13. You may have to scroll down a bit in the JavaScript Log to find your jslog() message.  It should look something like this:

 

 

 

Browser Developer Tools

 

An alternative to the ServiceNow JavaScript Log is your browser’s console log.  Most every browser available has some sort of developer tool(s) that allows for this.  These tools display a lot more information about the state of your session than does the ServiceNow JavaScript Logger.  That can be good and bad.  Good in that all errors and warnings are displayed.  Bad in that there are a lot of messages that are displayed that are not ServiceNow specific.  This “noise” can be overwhelming when you first start using this method.  I will briefly cover three of the top browsers: Internet Explorer, Google Chrome, and Mozilla Firefox.

 

Note how in each browser the jslog message is displayed (the red arrows).

 

With Internet Explorer press the F12 button, and the console will be displayed.  Again you may have to scroll down a ways to see your jslog() message, but it will be there. There is no provision to dock it to the side like in other browsers.  However, you can undock it; at which point it will be in its own window which you can then move around or push to the back.  Click on the close (“x”) button or press F12 again to remove the console.

 

 

With Google Chrome pressing the F12 button brings up the console.  Unlike Internet Explorer there is the ability to dock it to the side or at the bottom. Again you may have to scroll a bit or do a search to find your message.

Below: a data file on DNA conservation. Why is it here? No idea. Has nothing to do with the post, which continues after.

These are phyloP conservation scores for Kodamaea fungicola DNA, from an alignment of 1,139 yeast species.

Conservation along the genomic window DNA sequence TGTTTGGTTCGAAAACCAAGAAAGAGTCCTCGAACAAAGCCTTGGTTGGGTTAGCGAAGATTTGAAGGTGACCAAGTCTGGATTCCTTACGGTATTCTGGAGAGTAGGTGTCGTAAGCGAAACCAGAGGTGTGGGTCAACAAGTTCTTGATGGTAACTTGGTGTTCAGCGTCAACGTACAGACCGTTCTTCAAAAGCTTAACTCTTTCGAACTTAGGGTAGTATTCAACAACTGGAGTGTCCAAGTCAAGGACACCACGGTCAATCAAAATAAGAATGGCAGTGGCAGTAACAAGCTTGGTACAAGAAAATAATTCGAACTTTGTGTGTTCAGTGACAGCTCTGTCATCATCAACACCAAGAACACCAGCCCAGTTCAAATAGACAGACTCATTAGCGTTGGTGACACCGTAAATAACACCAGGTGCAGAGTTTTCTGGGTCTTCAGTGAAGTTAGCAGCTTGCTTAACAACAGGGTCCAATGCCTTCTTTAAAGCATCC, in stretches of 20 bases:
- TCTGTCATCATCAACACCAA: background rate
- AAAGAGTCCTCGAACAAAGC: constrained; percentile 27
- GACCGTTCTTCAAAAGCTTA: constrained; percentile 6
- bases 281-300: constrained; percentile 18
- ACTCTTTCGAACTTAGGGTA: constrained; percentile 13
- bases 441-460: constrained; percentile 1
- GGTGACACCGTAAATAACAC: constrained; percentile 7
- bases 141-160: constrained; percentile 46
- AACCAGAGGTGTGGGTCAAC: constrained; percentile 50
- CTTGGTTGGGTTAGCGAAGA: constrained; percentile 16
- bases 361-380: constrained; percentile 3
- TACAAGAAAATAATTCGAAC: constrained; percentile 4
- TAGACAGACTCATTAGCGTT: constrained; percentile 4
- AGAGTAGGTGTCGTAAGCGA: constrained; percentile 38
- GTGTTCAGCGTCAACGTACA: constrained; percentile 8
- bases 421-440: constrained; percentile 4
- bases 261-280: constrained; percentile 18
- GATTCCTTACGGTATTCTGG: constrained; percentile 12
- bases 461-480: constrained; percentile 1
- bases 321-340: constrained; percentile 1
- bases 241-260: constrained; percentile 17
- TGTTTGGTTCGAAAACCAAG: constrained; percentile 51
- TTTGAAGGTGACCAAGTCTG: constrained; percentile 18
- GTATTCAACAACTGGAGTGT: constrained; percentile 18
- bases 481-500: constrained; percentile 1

Even though Chrome is my browser of choice I like the Mozilla FireFox developer tools better for their organization and ease-of-use. Again, F12 brings up the console window, and like Chrome you can dock it to the side or at the bottom.  BTW, the old FireBug plugin for FireFox has been deprecated.

 

 

So that is pretty much it concerning the various client console logs and how to place log statements into them with Script. 

 

In my next article (Mini-Lab: Scoped Debugging and Logging – Part 2) we will talk about how to use the client-side debugging tools to debug our client-side AND server-side scripts!

 

Steven Bell

Combined Logo Graphic_Operations.png

For a list of all of my articles:  Community Code Snippets: Articles List to Date

 

Please Share, Like, Bookmark, Mark Helpful, or Comment this blog if you've found it helpful or insightful.

 

Also, if you are not already, I would like to encourage you to become a member of our blog!

NOTE: MY POSTINGS REFLECT MY OWN VIEWS AND DO NOT NECESSARILY REPRESENT THE VIEWS OF MY EMPLOYER, ACCENTURE.

 

DIFFICULTY LEVEL:  INTERMEDIATE

Assumes basic knowledge and/or familiarity of the Studio IDE, and Scripting in ServiceNow.